PepsiCo Plans To Remove Flame Retardant From Gatorade Thanks To Teenager’s Petition

by , 02/01/13
brominated vegetable oil in gatorade, gatorade chemicals, gatorade flame retardant, chemicals in food, flame retardants, flame retardants in food,  chemicals in soda, BVO

Image by Flickr User kaleid

PepsiCo has announced plans to remove brominated vegetable oil (BVO) from Gatorade after consumer complaints started rolling in via a petition started at Change.org by 15 year-old Sarah Kavanagh. Kavanagh launched the petition after reading the label of her Gatorade drink and seeing “brominated vegetable oil” in the ingredients. She Googled it, found a long list of health concerns associated with BVO, and decided to take action. Back in December, PepsiCo spokesmen, Jeff Dahncke, said that there were zero plans to remove BVO from any PepsiCo beverages because it’s safe by FDA standards and regulations. By January, Kavanagh’s petition had received more than 200,000 signatures and PepsiCo changed their tune. In a statement made to Beverage Digest by Molly Carter, a spokeswoman for Gatorade, PepsiCo will in fact be removing BVO from Gatorade, not because BVO is unsafe, but because consumers think it’s unsafe. Carter notes, “While our products are safe, we are making this change because we know that some consumers have a negative perception of BVO in Gatorade, despite it being permitted for use in North American and Latin American countries.”

brominated vegetable oil in gatorade, gatorade chemicals, gatorade flame retardant, chemicals in food, flame retardants, flame retardants in food,  chemicals in soda, BVO

Image by Flickr User Ben Husmann

BVO was officially designed to keep plastics from catching on fire, and it’s patented as a flame retardant. BVO is banned in food products in Europe and Japan, but American companies and the FDA say it’s perfectly safe. Unfortunately, BVO may not be as safe as the FDA claims. Environmental Health News notes that FDA limits of BVO are based on outdated data from the 1970s, and various research has linked BVO to bromide poisoning symptoms like skin lesions, memory loss and nerve disorders. Other research suggests that BVO can build up in the human body, and some rodent studies have shown that BVO may result in reproductive and behavioral problems. Though PepsiCo and Gatorade apparently spoke with Beverage Digest, there’s not been an official statement released on either Gatorade’s or PepsiCo’s website. In fact, BVO is still listed as a safe ingredient on Gatorade’s FAQ pages; under, “Is BVO (Brominated vegetable oil) in Gatorade?” According to various other sources, the newly formulated Gatorade, made not with BVO but with sucrose acetate isobutyrate should be on shelves over the next few months. There will be no recall on Gatorade that currently contains BVO.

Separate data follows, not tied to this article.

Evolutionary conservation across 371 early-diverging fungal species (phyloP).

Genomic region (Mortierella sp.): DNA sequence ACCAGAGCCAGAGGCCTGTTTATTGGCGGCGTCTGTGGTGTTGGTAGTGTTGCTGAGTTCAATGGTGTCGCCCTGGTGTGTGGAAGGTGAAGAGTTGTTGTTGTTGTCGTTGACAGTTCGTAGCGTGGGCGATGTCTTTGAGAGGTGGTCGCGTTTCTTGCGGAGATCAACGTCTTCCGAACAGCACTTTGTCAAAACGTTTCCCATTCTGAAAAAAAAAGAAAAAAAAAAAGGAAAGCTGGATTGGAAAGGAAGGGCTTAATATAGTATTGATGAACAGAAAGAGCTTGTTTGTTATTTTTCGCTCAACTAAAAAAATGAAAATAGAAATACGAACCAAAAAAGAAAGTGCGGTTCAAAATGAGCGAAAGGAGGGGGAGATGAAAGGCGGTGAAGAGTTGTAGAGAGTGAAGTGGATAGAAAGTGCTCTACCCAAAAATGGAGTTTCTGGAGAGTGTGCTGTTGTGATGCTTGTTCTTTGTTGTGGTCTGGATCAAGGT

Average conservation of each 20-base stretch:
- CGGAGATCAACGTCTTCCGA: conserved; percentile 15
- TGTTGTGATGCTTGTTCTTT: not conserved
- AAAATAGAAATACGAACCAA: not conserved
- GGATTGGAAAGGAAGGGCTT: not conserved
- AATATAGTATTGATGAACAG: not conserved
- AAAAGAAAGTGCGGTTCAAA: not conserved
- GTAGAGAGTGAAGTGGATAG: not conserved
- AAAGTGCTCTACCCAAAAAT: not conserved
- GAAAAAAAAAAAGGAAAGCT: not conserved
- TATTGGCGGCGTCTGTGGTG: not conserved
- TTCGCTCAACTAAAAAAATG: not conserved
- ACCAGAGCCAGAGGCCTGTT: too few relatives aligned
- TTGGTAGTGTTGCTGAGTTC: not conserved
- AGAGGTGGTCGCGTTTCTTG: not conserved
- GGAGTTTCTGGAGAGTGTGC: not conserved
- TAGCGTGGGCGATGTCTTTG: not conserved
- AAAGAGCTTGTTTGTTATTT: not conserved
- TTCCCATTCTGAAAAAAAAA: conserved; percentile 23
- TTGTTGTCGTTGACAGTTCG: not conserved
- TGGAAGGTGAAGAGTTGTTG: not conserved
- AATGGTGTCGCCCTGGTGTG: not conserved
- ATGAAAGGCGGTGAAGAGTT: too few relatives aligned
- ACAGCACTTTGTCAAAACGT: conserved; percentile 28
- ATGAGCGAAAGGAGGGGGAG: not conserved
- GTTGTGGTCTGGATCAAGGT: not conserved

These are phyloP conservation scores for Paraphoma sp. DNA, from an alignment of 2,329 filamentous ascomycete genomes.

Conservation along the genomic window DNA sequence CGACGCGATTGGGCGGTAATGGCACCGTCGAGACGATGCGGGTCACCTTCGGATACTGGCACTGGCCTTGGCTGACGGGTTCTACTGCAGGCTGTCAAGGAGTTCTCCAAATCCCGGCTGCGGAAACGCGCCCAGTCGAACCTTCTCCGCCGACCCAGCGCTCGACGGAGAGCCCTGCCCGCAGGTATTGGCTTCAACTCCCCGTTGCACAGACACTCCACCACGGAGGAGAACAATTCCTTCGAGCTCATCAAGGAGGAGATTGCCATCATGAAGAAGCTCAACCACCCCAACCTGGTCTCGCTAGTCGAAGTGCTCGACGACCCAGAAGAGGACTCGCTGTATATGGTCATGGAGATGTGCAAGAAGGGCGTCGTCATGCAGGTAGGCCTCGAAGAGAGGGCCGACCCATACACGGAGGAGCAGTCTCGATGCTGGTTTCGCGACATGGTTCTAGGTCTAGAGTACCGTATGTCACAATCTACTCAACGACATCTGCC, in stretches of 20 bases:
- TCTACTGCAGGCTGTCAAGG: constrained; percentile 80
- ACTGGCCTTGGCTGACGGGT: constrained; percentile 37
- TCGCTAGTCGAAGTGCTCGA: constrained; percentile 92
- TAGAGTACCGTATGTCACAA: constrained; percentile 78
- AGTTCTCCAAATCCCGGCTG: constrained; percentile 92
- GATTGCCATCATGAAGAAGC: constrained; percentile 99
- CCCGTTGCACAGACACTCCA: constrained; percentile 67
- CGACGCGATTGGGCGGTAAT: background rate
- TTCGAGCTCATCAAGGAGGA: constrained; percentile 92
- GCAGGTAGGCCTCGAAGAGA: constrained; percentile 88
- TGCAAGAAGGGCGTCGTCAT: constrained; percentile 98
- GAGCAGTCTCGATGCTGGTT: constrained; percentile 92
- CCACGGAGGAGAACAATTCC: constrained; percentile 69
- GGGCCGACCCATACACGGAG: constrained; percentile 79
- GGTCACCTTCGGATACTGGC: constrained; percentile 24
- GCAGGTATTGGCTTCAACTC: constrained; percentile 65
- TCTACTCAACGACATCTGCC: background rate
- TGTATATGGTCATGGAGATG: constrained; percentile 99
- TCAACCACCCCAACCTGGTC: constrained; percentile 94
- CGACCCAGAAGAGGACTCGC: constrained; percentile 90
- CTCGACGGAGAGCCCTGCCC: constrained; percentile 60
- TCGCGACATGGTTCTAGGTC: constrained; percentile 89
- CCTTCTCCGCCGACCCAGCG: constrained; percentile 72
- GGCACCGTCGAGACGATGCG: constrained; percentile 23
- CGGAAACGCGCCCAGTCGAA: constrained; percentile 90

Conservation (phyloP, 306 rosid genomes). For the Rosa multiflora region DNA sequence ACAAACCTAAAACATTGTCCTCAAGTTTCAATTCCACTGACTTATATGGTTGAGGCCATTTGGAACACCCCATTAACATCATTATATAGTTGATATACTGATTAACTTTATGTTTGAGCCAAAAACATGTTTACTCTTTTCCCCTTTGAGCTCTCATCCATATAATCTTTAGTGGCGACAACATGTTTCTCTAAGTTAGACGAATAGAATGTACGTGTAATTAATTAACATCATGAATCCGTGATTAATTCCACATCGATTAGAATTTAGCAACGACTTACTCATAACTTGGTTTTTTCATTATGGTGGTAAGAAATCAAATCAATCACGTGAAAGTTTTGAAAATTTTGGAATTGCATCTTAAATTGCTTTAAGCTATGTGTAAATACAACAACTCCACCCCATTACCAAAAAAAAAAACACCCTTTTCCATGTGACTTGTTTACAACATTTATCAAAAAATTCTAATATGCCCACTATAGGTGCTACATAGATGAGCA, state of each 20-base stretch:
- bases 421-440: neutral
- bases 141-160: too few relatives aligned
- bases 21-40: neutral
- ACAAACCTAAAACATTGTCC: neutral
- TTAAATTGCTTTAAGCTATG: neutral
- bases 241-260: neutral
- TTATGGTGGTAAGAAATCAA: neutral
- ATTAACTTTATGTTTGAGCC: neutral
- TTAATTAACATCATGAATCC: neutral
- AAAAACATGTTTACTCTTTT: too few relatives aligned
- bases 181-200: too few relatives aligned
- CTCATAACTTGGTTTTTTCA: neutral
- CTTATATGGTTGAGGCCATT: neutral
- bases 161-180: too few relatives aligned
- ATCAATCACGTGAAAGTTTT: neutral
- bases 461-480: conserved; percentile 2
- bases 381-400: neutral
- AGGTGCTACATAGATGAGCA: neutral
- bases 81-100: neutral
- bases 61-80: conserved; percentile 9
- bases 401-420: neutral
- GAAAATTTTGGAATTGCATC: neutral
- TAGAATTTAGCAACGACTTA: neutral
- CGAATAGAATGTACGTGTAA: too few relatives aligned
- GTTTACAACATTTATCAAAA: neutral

Like flame retardants? We hope you want to avoid chemicals like BVO, but just in case you like a little flame retardant in your daily life, you’ll be happy to know that PepsiCo has zero plans to remove BVO from PepsiCo’s Mountain Dew. Thanks to FDA regulations permitting BVO in consumer products in the USA, you can also find BVO in Coca-Cola Co. beverages such as Powerade and Fanta Orange, many food products your kids eat and in most child car seats.

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